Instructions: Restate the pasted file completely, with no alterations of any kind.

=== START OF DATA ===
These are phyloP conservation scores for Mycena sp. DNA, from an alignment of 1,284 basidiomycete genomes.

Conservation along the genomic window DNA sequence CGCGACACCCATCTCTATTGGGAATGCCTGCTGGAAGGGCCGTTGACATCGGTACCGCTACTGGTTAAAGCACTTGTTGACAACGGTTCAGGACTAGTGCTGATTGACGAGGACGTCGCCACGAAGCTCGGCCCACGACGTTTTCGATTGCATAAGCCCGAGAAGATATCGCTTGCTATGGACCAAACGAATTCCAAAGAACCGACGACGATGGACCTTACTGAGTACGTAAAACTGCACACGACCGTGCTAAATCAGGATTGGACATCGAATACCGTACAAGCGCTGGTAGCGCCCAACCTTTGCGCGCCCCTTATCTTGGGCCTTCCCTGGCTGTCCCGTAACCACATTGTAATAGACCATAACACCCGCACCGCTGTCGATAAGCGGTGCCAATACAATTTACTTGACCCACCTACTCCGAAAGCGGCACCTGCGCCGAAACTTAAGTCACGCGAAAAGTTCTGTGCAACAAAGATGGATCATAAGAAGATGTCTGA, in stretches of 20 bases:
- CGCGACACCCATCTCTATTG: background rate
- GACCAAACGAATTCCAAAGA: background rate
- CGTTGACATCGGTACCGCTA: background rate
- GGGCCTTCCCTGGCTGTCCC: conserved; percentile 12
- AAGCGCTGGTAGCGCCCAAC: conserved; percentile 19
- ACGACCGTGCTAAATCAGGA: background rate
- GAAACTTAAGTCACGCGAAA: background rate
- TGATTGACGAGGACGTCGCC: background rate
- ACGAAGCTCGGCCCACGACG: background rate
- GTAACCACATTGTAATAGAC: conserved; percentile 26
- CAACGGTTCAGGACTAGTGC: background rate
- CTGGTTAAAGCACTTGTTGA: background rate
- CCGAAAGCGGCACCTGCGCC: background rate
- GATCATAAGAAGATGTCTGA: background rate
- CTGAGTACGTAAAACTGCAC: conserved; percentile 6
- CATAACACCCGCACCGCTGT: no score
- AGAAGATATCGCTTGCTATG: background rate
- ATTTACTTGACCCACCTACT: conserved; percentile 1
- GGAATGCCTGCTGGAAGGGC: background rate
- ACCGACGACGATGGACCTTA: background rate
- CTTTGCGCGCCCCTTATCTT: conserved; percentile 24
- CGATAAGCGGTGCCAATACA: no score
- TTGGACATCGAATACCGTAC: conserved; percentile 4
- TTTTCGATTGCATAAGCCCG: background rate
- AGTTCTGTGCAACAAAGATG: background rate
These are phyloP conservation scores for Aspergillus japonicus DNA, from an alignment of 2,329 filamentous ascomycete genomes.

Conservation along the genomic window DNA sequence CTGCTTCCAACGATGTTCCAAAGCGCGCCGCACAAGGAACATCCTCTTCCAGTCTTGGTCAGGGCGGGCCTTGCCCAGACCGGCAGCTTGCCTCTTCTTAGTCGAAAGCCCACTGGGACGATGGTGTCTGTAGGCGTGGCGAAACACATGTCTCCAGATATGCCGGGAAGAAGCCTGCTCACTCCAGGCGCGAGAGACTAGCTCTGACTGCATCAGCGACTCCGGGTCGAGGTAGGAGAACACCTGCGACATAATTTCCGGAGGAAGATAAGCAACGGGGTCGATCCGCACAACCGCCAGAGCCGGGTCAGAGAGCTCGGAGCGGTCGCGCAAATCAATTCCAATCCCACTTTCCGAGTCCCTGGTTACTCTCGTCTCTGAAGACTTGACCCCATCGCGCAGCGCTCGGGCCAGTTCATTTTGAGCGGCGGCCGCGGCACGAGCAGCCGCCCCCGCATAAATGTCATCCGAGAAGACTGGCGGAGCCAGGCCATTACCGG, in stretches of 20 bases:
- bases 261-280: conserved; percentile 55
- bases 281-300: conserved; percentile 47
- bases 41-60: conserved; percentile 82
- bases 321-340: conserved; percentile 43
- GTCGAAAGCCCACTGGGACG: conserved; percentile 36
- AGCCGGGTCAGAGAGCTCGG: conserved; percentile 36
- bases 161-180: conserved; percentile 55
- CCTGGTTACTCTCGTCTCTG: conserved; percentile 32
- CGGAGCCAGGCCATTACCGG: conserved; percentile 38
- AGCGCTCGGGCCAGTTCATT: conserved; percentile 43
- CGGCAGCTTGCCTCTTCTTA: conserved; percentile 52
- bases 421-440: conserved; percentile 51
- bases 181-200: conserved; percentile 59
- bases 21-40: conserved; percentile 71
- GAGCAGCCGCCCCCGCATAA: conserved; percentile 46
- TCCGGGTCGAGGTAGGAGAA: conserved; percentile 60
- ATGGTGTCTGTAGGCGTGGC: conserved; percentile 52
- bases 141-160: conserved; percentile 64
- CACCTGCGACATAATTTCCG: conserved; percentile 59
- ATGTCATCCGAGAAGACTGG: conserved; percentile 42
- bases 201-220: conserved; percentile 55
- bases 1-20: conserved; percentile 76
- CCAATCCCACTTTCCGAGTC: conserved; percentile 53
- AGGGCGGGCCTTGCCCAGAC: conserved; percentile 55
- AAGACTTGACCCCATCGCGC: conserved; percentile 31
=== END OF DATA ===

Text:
These are phyloP conservation scores for Mycena sp. DNA, from an alignment of 1,284 basidiomycete genomes.

Conservation along the genomic window DNA sequence CGCGACACCCATCTCTATTGGGAATGCCTGCTGGAAGGGCCGTTGACATCGGTACCGCTACTGGTTAAAGCACTTGTTGACAACGGTTCAGGACTAGTGCTGATTGACGAGGACGTCGCCACGAAGCTCGGCCCACGACGTTTTCGATTGCATAAGCCCGAGAAGATATCGCTTGCTATGGACCAAACGAATTCCAAAGAACCGACGACGATGGACCTTACTGAGTACGTAAAACTGCACACGACCGTGCTAAATCAGGATTGGACATCGAATACCGTACAAGCGCTGGTAGCGCCCAACCTTTGCGCGCCCCTTATCTTGGGCCTTCCCTGGCTGTCCCGTAACCACATTGTAATAGACCATAACACCCGCACCGCTGTCGATAAGCGGTGCCAATACAATTTACTTGACCCACCTACTCCGAAAGCGGCACCTGCGCCGAAACTTAAGTCACGCGAAAAGTTCTGTGCAACAAAGATGGATCATAAGAAGATGTCTGA, in stretches of 20 bases:
- CGCGACACCCATCTCTATTG: background rate
- GACCAAACGAATTCCAAAGA: background rate
- CGTTGACATCGGTACCGCTA: background rate
- GGGCCTTCCCTGGCTGTCCC: conserved; percentile 12
- AAGCGCTGGTAGCGCCCAAC: conserved; percentile 19
- ACGACCGTGCTAAATCAGGA: background rate
- GAAACTTAAGTCACGCGAAA: background rate
- TGATTGACGAGGACGTCGCC: background rate
- ACGAAGCTCGGCCCACGACG: background rate
- GTAACCACATTGTAATAGAC: conserved; percentile 26
- CAACGGTTCAGGACTAGTGC: background rate
- CTGGTTAAAGCACTTGTTGA: background rate
- CCGAAAGCGGCACCTGCGCC: background rate
- GATCATAAGAAGATGTCTGA: background rate
- CTGAGTACGTAAAACTGCAC: conserved; percentile 6
- CATAACACCCGCACCGCTGT: no score
- AGAAGATATCGCTTGCTATG: background rate
- ATTTACTTGACCCACCTACT: conserved; percentile 1
- GGAATGCCTGCTGGAAGGGC: background rate
- ACCGACGACGATGGACCTTA: background rate
- CTTTGCGCGCCCCTTATCTT: conserved; percentile 24
- CGATAAGCGGTGCCAATACA: no score
- TTGGACATCGAATACCGTAC: conserved; percentile 4
- TTTTCGATTGCATAAGCCCG: background rate
- AGTTCTGTGCAACAAAGATG: background rate
These are phyloP conservation scores for Aspergillus japonicus DNA, from an alignment of 2,329 filamentous ascomycete genomes.

Conservation along the genomic window DNA sequence CTGCTTCCAACGATGTTCCAAAGCGCGCCGCACAAGGAACATCCTCTTCCAGTCTTGGTCAGGGCGGGCCTTGCCCAGACCGGCAGCTTGCCTCTTCTTAGTCGAAAGCCCACTGGGACGATGGTGTCTGTAGGCGTGGCGAAACACATGTCTCCAGATATGCCGGGAAGAAGCCTGCTCACTCCAGGCGCGAGAGACTAGCTCTGACTGCATCAGCGACTCCGGGTCGAGGTAGGAGAACACCTGCGACATAATTTCCGGAGGAAGATAAGCAACGGGGTCGATCCGCACAACCGCCAGAGCCGGGTCAGAGAGCTCGGAGCGGTCGCGCAAATCAATTCCAATCCCACTTTCCGAGTCCCTGGTTACTCTCGTCTCTGAAGACTTGACCCCATCGCGCAGCGCTCGGGCCAGTTCATTTTGAGCGGCGGCCGCGGCACGAGCAGCCGCCCCCGCATAAATGTCATCCGAGAAGACTGGCGGAGCCAGGCCATTACCGG, in stretches of 20 bases:
- bases 261-280: conserved; percentile 55
- bases 281-300: conserved; percentile 47
- bases 41-60: conserved; percentile 82
- bases 321-340: conserved; percentile 43
- GTCGAAAGCCCACTGGGACG: conserved; percentile 36
- AGCCGGGTCAGAGAGCTCGG: conserved; percentile 36
- bases 161-180: conserved; percentile 55
- CCTGGTTACTCTCGTCTCTG: conserved; percentile 32
- CGGAGCCAGGCCATTACCGG: conserved; percentile 38
- AGCGCTCGGGCCAGTTCATT: conserved; percentile 43
- CGGCAGCTTGCCTCTTCTTA: conserved; percentile 52
- bases 421-440: conserved; percentile 51
- bases 181-200: conserved; percentile 59
- bases 21-40: conserved; percentile 71
- GAGCAGCCGCCCCCGCATAA: conserved; percentile 46
- TCCGGGTCGAGGTAGGAGAA: conserved; percentile 60
- ATGGTGTCTGTAGGCGTGGC: conserved; percentile 52
- bases 141-160: conserved; percentile 64
- CACCTGCGACATAATTTCCG: conserved; percentile 59
- ATGTCATCCGAGAAGACTGG: conserved; percentile 42
- bases 201-220: conserved; percentile 55
- bases 1-20: conserved; percentile 76
- CCAATCCCACTTTCCGAGTC: conserved; percentile 53
- AGGGCGGGCCTTGCCCAGAC: conserved; percentile 55
- AAGACTTGACCCCATCGCGC: conserved; percentile 31